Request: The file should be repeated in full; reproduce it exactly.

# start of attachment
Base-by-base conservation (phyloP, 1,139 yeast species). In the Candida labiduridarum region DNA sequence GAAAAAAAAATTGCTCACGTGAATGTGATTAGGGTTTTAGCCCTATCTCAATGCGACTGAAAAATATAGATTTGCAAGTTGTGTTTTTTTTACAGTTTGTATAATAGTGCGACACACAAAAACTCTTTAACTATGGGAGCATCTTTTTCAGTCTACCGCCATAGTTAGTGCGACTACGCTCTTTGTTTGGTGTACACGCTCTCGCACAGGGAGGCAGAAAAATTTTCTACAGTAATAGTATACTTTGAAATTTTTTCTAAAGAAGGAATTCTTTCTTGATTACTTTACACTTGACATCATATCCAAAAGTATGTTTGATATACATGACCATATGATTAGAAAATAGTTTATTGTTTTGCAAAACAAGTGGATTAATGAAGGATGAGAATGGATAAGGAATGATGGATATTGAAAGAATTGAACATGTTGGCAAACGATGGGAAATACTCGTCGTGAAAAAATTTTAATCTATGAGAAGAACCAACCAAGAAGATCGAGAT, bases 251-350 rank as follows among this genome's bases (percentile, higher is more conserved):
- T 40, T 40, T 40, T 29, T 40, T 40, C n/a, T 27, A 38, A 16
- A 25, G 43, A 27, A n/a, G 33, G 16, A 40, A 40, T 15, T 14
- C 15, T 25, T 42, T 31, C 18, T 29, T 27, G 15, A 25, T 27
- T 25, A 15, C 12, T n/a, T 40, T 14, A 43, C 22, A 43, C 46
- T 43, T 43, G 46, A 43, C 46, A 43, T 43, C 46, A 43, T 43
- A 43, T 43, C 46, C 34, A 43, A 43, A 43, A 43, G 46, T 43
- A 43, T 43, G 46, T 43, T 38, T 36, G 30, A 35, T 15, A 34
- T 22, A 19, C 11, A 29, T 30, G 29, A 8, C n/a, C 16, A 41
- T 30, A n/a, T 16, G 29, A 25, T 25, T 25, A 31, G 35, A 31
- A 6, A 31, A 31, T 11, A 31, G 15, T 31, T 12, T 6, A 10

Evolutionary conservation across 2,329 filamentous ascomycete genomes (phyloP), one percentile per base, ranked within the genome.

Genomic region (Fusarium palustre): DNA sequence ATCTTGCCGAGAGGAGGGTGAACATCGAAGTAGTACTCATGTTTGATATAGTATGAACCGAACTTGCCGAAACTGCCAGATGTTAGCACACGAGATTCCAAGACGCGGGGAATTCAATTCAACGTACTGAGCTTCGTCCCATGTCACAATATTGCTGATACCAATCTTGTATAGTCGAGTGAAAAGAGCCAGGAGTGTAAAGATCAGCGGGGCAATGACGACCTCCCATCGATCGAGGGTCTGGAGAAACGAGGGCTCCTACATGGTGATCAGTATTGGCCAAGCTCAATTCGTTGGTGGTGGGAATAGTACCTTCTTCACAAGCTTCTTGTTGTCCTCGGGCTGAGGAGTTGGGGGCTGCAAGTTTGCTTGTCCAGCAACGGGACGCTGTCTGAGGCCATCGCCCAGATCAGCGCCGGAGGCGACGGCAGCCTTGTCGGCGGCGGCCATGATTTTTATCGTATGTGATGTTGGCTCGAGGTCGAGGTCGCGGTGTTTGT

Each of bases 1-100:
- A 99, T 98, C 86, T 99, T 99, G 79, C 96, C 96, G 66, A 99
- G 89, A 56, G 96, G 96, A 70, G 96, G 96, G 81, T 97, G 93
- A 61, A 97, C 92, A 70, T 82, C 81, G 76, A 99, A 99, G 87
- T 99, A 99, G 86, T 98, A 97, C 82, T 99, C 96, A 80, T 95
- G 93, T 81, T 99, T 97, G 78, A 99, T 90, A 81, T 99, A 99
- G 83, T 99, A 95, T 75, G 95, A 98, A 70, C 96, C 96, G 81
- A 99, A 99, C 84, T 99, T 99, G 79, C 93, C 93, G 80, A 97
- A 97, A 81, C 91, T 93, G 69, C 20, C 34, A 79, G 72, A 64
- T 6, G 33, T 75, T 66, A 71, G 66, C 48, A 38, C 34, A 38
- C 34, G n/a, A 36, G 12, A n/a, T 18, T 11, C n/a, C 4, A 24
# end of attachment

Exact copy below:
Base-by-base conservation (phyloP, 1,139 yeast species). In the Candida labiduridarum region DNA sequence GAAAAAAAAATTGCTCACGTGAATGTGATTAGGGTTTTAGCCCTATCTCAATGCGACTGAAAAATATAGATTTGCAAGTTGTGTTTTTTTTACAGTTTGTATAATAGTGCGACACACAAAAACTCTTTAACTATGGGAGCATCTTTTTCAGTCTACCGCCATAGTTAGTGCGACTACGCTCTTTGTTTGGTGTACACGCTCTCGCACAGGGAGGCAGAAAAATTTTCTACAGTAATAGTATACTTTGAAATTTTTTCTAAAGAAGGAATTCTTTCTTGATTACTTTACACTTGACATCATATCCAAAAGTATGTTTGATATACATGACCATATGATTAGAAAATAGTTTATTGTTTTGCAAAACAAGTGGATTAATGAAGGATGAGAATGGATAAGGAATGATGGATATTGAAAGAATTGAACATGTTGGCAAACGATGGGAAATACTCGTCGTGAAAAAATTTTAATCTATGAGAAGAACCAACCAAGAAGATCGAGAT, bases 251-350 rank as follows among this genome's bases (percentile, higher is more conserved):
- T 40, T 40, T 40, T 29, T 40, T 40, C n/a, T 27, A 38, A 16
- A 25, G 43, A 27, A n/a, G 33, G 16, A 40, A 40, T 15, T 14
- C 15, T 25, T 42, T 31, C 18, T 29, T 27, G 15, A 25, T 27
- T 25, A 15, C 12, T n/a, T 40, T 14, A 43, C 22, A 43, C 46
- T 43, T 43, G 46, A 43, C 46, A 43, T 43, C 46, A 43, T 43
- A 43, T 43, C 46, C 34, A 43, A 43, A 43, A 43, G 46, T 43
- A 43, T 43, G 46, T 43, T 38, T 36, G 30, A 35, T 15, A 34
- T 22, A 19, C 11, A 29, T 30, G 29, A 8, C n/a, C 16, A 41
- T 30, A n/a, T 16, G 29, A 25, T 25, T 25, A 31, G 35, A 31
- A 6, A 31, A 31, T 11, A 31, G 15, T 31, T 12, T 6, A 10

Evolutionary conservation across 2,329 filamentous ascomycete genomes (phyloP), one percentile per base, ranked within the genome.

Genomic region (Fusarium palustre): DNA sequence ATCTTGCCGAGAGGAGGGTGAACATCGAAGTAGTACTCATGTTTGATATAGTATGAACCGAACTTGCCGAAACTGCCAGATGTTAGCACACGAGATTCCAAGACGCGGGGAATTCAATTCAACGTACTGAGCTTCGTCCCATGTCACAATATTGCTGATACCAATCTTGTATAGTCGAGTGAAAAGAGCCAGGAGTGTAAAGATCAGCGGGGCAATGACGACCTCCCATCGATCGAGGGTCTGGAGAAACGAGGGCTCCTACATGGTGATCAGTATTGGCCAAGCTCAATTCGTTGGTGGTGGGAATAGTACCTTCTTCACAAGCTTCTTGTTGTCCTCGGGCTGAGGAGTTGGGGGCTGCAAGTTTGCTTGTCCAGCAACGGGACGCTGTCTGAGGCCATCGCCCAGATCAGCGCCGGAGGCGACGGCAGCCTTGTCGGCGGCGGCCATGATTTTTATCGTATGTGATGTTGGCTCGAGGTCGAGGTCGCGGTGTTTGT

Each of bases 1-100:
- A 99, T 98, C 86, T 99, T 99, G 79, C 96, C 96, G 66, A 99
- G 89, A 56, G 96, G 96, A 70, G 96, G 96, G 81, T 97, G 93
- A 61, A 97, C 92, A 70, T 82, C 81, G 76, A 99, A 99, G 87
- T 99, A 99, G 86, T 98, A 97, C 82, T 99, C 96, A 80, T 95
- G 93, T 81, T 99, T 97, G 78, A 99, T 90, A 81, T 99, A 99
- G 83, T 99, A 95, T 75, G 95, A 98, A 70, C 96, C 96, G 81
- A 99, A 99, C 84, T 99, T 99, G 79, C 93, C 93, G 80, A 97
- A 97, A 81, C 91, T 93, G 69, C 20, C 34, A 79, G 72, A 64
- T 6, G 33, T 75, T 66, A 71, G 66, C 48, A 38, C 34, A 38
- C 34, G n/a, A 36, G 12, A n/a, T 18, T 11, C n/a, C 4, A 24